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Connecting the dots

Posted: September 22nd, 2010 | Author: | Filed under: Column | Tags: , , , , , , , | No Comments »

Steve Jobs, the guy who gave Apple its shine, gave this amazing speech that I happened upon some time ago.

The whole speech is really moving and inspiring, but this is the part that hits me every time:

“[M]uch of what I stumbled into by following my curiosity and intuition turned out to be priceless later on. Let me give you one example:

“Reed College at that time offered perhaps the best calligraphy instruction in the country. Throughout the campus every poster, every label on every drawer, was beautifully hand calligraphed. Because I had dropped out and didn’t have to take the normal classes, I decided to take a calligraphy class to learn how to do this. I learned about serif and san serif typefaces, about varying the amount of space between different letter combinations, about what makes great typography great. It was beautiful, historical, artistically subtle in a way that science can’t capture, and I found it fascinating.

“None of this had even a hope of any practical application in my life. But ten years later, when we were designing the first Macintosh computer, it all came back to me. And we designed it all into the Mac. It was the first computer with beautiful typography. If I had never dropped in on that single course in college, the Mac would have never had multiple typefaces or proportionally spaced fonts. And since Windows just copied the Mac, its likely that no personal computer would have them. If I had never dropped out, I would have never dropped in on this calligraphy class, and personal computers might not have the wonderful typography that they do. Of course it was impossible to connect the dots looking forward when I was in college. But it was very, very clear looking backwards ten years later.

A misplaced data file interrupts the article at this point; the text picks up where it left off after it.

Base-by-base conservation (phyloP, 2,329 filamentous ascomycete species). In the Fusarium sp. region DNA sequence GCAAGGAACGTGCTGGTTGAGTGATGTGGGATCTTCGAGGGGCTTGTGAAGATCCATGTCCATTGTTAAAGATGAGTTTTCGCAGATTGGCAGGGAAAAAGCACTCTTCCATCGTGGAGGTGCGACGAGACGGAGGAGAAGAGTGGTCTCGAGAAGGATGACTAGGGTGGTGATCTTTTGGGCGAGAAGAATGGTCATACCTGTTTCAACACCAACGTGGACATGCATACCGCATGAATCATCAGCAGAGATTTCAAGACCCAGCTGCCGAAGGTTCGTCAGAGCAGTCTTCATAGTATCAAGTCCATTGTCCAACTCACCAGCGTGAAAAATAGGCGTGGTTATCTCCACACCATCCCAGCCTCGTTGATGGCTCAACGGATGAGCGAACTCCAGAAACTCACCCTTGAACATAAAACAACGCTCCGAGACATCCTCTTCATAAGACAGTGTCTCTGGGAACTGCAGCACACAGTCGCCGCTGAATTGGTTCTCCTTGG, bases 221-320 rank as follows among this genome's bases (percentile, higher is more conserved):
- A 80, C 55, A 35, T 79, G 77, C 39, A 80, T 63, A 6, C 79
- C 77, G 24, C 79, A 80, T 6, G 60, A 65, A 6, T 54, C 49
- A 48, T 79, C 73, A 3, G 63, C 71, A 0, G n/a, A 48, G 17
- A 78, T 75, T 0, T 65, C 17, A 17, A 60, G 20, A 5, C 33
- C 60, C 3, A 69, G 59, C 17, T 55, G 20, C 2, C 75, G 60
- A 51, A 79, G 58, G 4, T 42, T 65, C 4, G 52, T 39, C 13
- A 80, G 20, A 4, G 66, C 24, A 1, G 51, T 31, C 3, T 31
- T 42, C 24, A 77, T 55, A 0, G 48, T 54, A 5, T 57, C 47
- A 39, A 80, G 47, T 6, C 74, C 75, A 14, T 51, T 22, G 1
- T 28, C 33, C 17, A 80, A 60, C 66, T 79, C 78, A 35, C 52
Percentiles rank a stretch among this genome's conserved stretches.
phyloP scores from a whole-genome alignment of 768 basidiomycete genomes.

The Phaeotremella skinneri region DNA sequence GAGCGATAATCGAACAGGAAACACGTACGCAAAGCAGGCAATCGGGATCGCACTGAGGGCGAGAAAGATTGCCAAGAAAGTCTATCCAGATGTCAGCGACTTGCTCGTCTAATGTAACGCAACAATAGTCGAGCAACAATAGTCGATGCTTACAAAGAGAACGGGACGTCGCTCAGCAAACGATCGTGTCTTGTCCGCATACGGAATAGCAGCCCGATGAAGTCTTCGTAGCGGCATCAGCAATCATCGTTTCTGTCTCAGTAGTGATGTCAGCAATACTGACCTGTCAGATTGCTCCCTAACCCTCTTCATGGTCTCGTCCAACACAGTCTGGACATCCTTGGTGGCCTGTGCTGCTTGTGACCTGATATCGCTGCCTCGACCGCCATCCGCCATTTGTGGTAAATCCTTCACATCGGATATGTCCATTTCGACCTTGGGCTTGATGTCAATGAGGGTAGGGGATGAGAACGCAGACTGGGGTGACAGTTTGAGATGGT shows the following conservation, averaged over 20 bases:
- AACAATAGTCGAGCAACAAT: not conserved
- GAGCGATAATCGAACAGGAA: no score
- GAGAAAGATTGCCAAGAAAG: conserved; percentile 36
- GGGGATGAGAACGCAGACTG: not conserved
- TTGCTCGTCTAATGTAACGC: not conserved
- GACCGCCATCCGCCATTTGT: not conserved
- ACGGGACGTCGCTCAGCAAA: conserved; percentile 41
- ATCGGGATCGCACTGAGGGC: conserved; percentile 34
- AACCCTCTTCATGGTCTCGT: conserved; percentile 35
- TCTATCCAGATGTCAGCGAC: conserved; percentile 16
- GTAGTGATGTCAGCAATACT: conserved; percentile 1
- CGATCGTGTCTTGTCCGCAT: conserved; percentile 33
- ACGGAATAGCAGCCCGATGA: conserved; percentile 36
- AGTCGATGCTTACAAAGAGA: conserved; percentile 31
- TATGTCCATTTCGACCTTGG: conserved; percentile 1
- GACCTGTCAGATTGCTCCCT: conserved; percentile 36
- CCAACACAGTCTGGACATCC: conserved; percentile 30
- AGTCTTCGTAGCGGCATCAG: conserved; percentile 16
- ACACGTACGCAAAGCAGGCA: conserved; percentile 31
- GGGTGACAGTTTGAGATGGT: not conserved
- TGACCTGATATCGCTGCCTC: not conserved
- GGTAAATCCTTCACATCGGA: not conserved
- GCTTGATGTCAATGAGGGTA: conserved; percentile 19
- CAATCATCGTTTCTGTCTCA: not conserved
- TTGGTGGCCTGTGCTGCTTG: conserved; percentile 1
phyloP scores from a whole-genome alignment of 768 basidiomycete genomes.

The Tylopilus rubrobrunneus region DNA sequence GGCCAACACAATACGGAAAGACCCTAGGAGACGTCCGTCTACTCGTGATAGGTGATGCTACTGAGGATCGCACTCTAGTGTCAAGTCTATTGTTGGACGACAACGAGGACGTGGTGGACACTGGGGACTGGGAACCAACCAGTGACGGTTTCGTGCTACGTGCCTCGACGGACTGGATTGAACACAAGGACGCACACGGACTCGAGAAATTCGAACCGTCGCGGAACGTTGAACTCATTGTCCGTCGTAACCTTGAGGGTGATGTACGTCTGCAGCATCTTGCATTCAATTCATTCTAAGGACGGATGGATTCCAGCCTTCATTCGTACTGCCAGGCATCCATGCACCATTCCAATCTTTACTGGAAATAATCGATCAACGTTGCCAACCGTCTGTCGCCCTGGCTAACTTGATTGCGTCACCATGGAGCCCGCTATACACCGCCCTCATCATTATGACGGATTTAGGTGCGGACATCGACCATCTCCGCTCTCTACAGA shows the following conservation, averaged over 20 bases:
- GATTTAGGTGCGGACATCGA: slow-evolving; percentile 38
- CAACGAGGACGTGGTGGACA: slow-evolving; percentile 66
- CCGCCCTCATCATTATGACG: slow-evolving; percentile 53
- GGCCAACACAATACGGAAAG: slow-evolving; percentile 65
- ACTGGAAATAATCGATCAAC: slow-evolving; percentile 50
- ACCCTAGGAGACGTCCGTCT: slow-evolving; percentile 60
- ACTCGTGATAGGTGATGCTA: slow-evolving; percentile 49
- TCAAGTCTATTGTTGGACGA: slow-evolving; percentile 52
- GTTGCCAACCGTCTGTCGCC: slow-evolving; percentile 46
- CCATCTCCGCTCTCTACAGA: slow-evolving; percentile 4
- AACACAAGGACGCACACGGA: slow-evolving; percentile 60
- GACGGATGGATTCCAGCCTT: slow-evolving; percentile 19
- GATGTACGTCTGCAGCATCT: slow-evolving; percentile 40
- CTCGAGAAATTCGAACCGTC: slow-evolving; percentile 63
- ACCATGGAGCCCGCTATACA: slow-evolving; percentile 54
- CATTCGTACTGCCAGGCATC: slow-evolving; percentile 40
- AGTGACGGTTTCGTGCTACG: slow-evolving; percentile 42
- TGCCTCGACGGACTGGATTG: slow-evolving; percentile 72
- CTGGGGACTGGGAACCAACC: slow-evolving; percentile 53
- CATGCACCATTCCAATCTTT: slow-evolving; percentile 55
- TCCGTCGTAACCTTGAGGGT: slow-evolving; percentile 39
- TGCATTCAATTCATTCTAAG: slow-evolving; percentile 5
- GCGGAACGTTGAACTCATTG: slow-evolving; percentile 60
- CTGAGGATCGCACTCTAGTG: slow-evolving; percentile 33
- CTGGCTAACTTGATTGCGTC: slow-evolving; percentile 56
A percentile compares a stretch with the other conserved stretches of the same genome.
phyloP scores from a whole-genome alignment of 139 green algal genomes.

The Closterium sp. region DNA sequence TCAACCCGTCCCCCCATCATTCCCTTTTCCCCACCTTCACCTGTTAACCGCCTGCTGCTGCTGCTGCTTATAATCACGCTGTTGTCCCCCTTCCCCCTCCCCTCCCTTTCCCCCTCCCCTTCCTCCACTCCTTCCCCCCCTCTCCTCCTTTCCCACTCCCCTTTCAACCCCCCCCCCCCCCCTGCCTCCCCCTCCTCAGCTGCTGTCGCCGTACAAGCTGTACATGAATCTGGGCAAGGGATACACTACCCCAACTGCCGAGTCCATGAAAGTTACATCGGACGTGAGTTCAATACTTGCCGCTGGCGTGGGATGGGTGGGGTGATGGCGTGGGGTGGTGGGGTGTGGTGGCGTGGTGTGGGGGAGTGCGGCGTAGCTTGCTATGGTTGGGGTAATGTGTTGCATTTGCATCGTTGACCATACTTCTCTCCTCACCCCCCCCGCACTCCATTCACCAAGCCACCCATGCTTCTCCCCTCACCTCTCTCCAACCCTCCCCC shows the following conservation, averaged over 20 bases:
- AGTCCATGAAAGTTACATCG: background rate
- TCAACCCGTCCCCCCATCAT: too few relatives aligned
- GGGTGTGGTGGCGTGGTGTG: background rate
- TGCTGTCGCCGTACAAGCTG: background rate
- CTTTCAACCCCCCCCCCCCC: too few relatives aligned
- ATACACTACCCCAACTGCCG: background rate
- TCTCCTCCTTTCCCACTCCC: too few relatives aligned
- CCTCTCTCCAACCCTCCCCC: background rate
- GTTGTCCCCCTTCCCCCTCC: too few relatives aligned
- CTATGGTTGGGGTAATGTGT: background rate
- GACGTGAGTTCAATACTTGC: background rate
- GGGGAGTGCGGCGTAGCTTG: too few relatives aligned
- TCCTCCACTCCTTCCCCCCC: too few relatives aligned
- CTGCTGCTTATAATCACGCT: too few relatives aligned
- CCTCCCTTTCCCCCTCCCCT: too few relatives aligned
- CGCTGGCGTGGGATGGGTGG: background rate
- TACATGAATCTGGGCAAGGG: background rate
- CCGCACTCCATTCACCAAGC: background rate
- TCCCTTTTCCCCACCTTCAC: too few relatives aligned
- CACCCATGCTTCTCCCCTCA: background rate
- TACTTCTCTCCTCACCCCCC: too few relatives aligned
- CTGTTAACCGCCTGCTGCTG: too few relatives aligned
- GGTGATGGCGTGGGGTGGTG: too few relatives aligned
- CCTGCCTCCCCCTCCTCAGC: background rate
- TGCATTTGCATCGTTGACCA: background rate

“Again, you can’t connect the dots looking forward; you can only connect them looking backwards. So you have to trust that the dots will somehow connect in your future. You have to trust in something — your gut, destiny, life, karma, whatever. This approach has never let me down, and it has made all the difference in my life.”

Although in my life I have never wanted to be anything but a writer (well, there was that time I wanted to be a nurse, but… does five minutes count?) I have somehow ended up doing a lot of different things. I’ve been an administrative assistant, sending faxes and doing filing. I’ve been an actor. I’ve been an administrator, co-ordinating an NGO and an educational tour at two different points in my life. I’ve  produced shows and done stage management. I tried catering. I’ve been a housewife and full-time mom. Now I’m teaching part time.

All of these things gave me different skills and ways of thinking about the world. I wonder about people who have only ever done one job, and what it’s like to know what you’re going to do every single day. There’s a lot of uncertainty about the life I’ve chosen, but you can’t ever say it’s boring or predictable. And all the skills I learned along the way somehow come in very handy in my new incarnation as the administrator of The Allen Prize, and even in my teaching. Yesterday I shocked my students by doing a very convincing portrayal of “anger” in a lesson on nonverbal communication. It was fun, taking me right back to the days of working under Charles Applewhite at Trinidad Theatre Workshop.

No matter how far I go, my past comes with me, for good or bad. What do you take with you on your journey?



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